Major League Baseball’s Florida Marlins inched closer to a home of their own on Tuesday when the judge presiding over a legal challenge of the financing plan for the team’s new ballpark and other public projects in South Florida ruled that the proposed new stadium serves a “paramount public purpose.”

“The court can only determine whether the stadium, as part of a long-range vision for Miami, as adopted by the commission, satisfies a paramount public purpose with only an incidental private benefit,” Judge Jeri Cohen said. “The answer to that question is clearly yes.”

Cohen’s ruling was on one of the two remaining counts in a lawsuit filed by a wealthy South Florida auto dealer, Norman Braman, who claimed a so-called mega-plan approved by Miami and Miami-Dade County was a misuse of public funds.

The $3 billion plan involves a complex financing scheme to build the Marlins a new stadium and fund the Port of Miami tunnel project and other amenities. It would reallocate tourist development taxes that now secure debt sold to build a performing arts center. The tourist tax would then be used to back debt to build the $515 million ballpark in Miami, while tax increment financing would then be used to pay off the arts center debt.

Cohen’s ruling Tuesday leaves only one legal issue outstanding — whether the plan can use TIF funding. The judge has decided not to rule on that issue until the Florida Supreme Court rules on several outstanding cases that concern whether a public referendum is required before TIF bonds can be sold.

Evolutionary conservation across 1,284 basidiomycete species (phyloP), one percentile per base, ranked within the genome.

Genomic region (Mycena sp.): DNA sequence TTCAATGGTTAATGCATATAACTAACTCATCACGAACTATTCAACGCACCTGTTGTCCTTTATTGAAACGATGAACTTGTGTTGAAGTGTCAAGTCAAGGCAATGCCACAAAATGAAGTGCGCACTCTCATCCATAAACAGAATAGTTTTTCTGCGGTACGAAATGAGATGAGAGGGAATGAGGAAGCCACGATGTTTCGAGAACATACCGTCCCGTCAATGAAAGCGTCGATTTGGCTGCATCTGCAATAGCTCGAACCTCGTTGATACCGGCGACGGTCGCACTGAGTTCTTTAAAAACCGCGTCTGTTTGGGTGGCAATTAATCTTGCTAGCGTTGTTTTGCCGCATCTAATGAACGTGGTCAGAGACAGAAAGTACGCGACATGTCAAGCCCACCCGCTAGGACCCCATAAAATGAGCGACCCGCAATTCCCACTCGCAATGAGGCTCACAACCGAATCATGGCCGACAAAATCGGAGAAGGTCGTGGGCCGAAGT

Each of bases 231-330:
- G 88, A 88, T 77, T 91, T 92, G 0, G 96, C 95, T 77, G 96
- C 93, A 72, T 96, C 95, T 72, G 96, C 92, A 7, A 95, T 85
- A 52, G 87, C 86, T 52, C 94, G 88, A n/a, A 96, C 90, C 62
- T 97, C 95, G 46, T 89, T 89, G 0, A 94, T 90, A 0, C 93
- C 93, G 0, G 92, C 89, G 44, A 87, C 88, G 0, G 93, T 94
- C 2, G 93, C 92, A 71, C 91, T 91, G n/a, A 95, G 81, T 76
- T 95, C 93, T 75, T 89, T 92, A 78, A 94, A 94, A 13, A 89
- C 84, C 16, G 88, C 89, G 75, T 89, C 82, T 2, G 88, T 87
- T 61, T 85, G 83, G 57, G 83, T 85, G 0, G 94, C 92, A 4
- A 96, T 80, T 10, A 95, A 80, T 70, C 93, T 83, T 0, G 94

Florida Marlins owner Jeffrey Loria said in a statement that since the stadium project does not rely on TIF funding, he believed the team could “proceed immediately to finalize discussions with the county and the city to put in place all the long-awaited final agreements.”

The Marlins have threatened to leave Florida and have negotiated with city and county officials for years over a new ballpark. Currently, the team plays in the National Football League’s Miami Dolphins Stadium. The Marlins agreement to use Dolphins Stadium expires after the 2010 season.

It has been nearly a year since the state Supreme Court held a rare rehearing on its own opinion in Strand vs. Escambia County, which said that governmental entities in Florida must get voter approval before issuing TIF bonds. Since the rehearing last October, the court has not issued a final opinion in Strand, but it later heard two more TIF cases raising the same referendum questions. The court also has not ruled on those additional TIF cases.

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